OK, y'all are going to get sick of me....when I looked at those screws I thought someone must have goofed up the originals and used these as replacements. There were several questions- did s&w ever make screws like this? If not, how difficult would it be to get the torx screws in the correct size, thread, etc, to make them fit so flush with the side-plate, etc? (There was no obvious mis/fitting or dings on the side-plate edges; it fit correctly- Also, I noted that on lock-up the cylinder fit very close to the barrel end...everything else on the gun checked out except a bit of lateral play in the cylinder-

I guess I am looking for any information on the use of these torx screws...was it a common practice among smiths? Why? To make accessing the 'innards of the gun easier?

Thanks again for all the great input!!!

September 19, 2008, 07:40 PM
I think that's what you really meant to say.
No, what I meant to say is a bunch of expletives about S&W and their silly sideplate design and insulting prices but I thought I'd be more polite. ;)

September 19, 2008, 08:09 PM
Get the 28. You can get a Ruger any time.

September 19, 2008, 10:19 PM
I would say the Mod 28 had probably been worked on by a 'smith who knew what he was doing and probably had to fix some screws butchered by someone who didn't know what they were doing. If they were flush with the side plates then they were definitely installed by someone who knew what he was doing.

Torx screws are available in almost any size you want so finding them if you ever needed to replace one would not be much of a problem. Actually for a gunsmith they are much better to use than a slotted screw because you don't run the risk of ruining a screw head or scratching the side plate if the screwdriver should slip.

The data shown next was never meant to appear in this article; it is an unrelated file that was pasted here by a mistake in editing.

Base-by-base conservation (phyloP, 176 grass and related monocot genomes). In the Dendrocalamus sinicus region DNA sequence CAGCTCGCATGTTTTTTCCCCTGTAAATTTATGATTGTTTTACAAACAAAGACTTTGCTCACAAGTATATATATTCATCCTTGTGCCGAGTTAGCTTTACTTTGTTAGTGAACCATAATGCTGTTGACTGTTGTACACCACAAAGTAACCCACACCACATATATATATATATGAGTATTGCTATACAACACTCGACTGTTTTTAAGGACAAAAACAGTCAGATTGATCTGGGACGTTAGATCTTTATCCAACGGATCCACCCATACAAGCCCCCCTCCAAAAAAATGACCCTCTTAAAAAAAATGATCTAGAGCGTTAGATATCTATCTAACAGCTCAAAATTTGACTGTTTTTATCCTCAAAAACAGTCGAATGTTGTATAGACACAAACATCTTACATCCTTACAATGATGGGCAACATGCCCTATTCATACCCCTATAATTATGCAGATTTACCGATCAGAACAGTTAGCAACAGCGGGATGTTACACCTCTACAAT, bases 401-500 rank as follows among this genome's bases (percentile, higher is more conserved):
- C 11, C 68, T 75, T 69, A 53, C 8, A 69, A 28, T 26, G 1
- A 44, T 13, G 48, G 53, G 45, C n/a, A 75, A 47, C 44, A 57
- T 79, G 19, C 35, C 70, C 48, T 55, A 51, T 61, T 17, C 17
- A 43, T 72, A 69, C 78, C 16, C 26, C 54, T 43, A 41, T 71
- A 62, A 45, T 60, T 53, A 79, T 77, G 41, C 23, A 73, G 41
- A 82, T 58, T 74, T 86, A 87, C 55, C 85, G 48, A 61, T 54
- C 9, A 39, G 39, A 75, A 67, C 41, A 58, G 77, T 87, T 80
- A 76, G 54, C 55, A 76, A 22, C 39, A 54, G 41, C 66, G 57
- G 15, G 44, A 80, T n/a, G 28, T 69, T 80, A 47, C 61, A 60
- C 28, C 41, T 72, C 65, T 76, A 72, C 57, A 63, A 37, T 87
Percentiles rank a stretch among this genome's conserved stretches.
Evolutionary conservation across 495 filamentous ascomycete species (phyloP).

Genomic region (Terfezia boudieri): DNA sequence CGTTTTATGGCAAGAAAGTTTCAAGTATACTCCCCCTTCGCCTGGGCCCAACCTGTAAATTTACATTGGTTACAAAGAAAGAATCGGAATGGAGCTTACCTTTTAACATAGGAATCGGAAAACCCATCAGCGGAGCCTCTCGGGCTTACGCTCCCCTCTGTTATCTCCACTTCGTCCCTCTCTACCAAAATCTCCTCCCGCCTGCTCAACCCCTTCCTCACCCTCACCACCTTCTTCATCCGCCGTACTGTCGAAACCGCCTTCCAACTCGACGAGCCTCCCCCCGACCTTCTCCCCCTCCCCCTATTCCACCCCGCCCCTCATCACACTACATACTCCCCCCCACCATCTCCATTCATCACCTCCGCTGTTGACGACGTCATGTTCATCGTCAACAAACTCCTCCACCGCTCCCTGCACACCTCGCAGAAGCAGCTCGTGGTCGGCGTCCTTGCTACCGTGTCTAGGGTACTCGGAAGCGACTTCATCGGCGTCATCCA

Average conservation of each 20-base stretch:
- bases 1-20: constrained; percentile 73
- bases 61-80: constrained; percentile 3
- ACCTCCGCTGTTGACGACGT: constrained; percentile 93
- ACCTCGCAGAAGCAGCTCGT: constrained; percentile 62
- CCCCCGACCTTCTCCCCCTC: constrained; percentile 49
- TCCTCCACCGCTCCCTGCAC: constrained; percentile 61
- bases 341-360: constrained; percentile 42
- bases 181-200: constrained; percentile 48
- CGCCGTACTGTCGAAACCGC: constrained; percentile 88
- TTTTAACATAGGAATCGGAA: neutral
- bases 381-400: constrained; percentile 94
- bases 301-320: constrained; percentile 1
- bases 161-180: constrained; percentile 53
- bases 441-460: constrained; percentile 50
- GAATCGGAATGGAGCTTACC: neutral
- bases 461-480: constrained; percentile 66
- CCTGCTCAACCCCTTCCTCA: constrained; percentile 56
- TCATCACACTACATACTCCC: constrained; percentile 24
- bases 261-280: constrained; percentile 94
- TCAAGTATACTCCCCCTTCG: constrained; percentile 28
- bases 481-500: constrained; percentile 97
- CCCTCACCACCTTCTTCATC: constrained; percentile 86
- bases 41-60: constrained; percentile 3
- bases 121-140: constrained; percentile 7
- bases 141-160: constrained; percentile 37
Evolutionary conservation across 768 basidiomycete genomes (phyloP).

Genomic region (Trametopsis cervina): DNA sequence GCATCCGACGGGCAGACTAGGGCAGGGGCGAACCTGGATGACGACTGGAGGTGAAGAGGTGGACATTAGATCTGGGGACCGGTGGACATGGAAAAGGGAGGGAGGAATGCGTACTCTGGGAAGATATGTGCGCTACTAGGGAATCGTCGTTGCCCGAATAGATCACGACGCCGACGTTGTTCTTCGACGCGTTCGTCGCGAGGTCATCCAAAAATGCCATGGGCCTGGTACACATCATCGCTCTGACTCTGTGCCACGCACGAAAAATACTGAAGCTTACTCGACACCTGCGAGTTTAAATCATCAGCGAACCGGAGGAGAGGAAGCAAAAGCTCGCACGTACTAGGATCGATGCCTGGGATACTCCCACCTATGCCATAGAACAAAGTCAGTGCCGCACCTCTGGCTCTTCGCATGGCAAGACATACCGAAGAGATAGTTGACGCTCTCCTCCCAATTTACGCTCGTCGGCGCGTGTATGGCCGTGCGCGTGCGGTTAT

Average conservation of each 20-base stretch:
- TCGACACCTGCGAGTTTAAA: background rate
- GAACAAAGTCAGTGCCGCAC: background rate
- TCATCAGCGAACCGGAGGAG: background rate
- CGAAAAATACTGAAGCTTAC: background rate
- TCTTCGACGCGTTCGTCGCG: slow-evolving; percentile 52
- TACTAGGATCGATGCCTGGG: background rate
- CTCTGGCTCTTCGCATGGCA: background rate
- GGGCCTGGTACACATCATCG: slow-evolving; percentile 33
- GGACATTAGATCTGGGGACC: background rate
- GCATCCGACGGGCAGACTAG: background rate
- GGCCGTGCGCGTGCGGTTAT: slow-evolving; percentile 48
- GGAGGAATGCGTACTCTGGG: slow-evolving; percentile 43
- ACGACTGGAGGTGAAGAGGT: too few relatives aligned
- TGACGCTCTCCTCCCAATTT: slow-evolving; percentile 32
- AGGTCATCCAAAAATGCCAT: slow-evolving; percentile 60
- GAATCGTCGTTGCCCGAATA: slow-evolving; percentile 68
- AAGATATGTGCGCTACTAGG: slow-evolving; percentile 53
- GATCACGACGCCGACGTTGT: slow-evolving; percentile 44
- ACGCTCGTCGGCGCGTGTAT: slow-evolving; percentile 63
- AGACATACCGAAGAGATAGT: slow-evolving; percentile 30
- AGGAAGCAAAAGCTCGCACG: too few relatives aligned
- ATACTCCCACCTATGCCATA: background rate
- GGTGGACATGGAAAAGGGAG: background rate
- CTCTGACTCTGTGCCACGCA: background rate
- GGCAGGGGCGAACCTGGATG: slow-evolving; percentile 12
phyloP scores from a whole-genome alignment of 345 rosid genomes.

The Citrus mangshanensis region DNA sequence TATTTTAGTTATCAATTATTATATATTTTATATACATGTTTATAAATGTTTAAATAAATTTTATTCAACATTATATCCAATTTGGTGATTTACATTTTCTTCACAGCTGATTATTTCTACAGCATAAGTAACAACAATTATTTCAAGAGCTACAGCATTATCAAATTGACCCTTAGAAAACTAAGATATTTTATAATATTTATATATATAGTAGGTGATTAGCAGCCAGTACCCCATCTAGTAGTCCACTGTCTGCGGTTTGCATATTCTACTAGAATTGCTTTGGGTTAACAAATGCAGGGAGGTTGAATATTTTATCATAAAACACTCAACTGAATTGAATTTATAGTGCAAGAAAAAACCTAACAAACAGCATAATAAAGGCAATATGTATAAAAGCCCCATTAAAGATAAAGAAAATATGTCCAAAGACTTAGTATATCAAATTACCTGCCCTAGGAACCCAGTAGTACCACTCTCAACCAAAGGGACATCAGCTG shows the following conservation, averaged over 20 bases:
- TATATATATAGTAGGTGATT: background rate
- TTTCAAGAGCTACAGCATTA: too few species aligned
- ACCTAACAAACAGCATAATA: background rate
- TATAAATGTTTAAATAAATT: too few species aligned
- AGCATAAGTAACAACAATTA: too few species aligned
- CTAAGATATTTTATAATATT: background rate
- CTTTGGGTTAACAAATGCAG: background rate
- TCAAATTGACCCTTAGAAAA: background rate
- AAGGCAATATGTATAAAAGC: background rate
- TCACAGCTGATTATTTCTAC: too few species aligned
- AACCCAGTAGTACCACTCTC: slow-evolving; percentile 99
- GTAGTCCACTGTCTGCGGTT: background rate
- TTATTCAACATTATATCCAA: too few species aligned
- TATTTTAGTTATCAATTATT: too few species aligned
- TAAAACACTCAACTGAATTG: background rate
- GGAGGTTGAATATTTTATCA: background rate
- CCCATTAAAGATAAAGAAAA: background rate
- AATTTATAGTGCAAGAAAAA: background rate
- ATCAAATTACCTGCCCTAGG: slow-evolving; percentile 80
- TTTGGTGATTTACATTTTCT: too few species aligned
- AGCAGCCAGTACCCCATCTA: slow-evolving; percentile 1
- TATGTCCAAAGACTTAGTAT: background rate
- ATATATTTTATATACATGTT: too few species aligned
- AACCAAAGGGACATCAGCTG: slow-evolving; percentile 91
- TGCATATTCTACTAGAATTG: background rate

September 20, 2008, 12:52 PM
Ditto on the torx screws. I'm thinkin' a gunsmith worked this gun over. Torx screws have a big advantage as Archer mentions. Before they came along, allen heads were often an option, but torx screws won't round off as easy as an allen head, especially in such small sizes.

I think, since that gun checked out so well, had I seen THAT, I'd surely paid attention to the DA trigger. You can definitely tell when a good trigger job has been done if you've felt enough N frame triggers. Sounds like a gun I might have jumped on. Hard to say, though. Like Archer says, someone might have just screwed it up and a Smith made it right again. Whatever, if it had all checked out as you say, it was probably not a gun I'd worry too much about working. Even if it needed a little work somehow, it would probably be easily fixed. I'm thinking along the lines of light primer strikes or something, new spring would probably fix it, something simple like that. There ain't much on a Smith the factory can't set right even if it doesn't work, but I think that one was probably a sleeper just going on what's said about it. Might have had some custom work on the trigger and such.

September 20, 2008, 01:01 PM
Torx screws are a better solution than slotted head. You can buy slotted head screws from S&W, so I think someone knew what they were doing when they replaced the screws.

Me, I would go for the M28.

But I already have a M27.

September 20, 2008, 01:07 PM
I have a Ruger P345 and Blackhawk, so I am not putting Ruger down in any way, but if I had the choice between a S&W model 28 and a Ruger Security Six, I would snap the 28 up without hesitation. I learned on my fathers model 28 over 30 years ago and have been shooting that revolver off and on with warm handloads ever since. It has not shot loose at all.

Get the 28 now, the Ruger later.

Fat Boy
September 20, 2008, 03:34 PM
Thanks again for the help! I have the model 28 on lay-away!

September 21, 2008, 02:37 AM
I always buy S&W (well I do have a Mark III) but have fired Rugers many times. They are very good guns IMHO.

I bet you'll love that Model 28! Absolutely nothing wrong with hex screws or screws that need an allen wrench. They can be better than standard screws.

If you don't like them you can buy replacement screws at many places, probably even S&W.
September 21, 2008, 02:57 AM
Thanks again for the help! I have the model 28 on lay-away!

Excellent choice! Congrats

September 21, 2008, 03:32 AM
If the Ruger had a 4 inch barrel then I would have suggested that, but I think you will really like the M28. N-frames and 6 inch barrels just looks right although the 5 inchers feels perfect. :D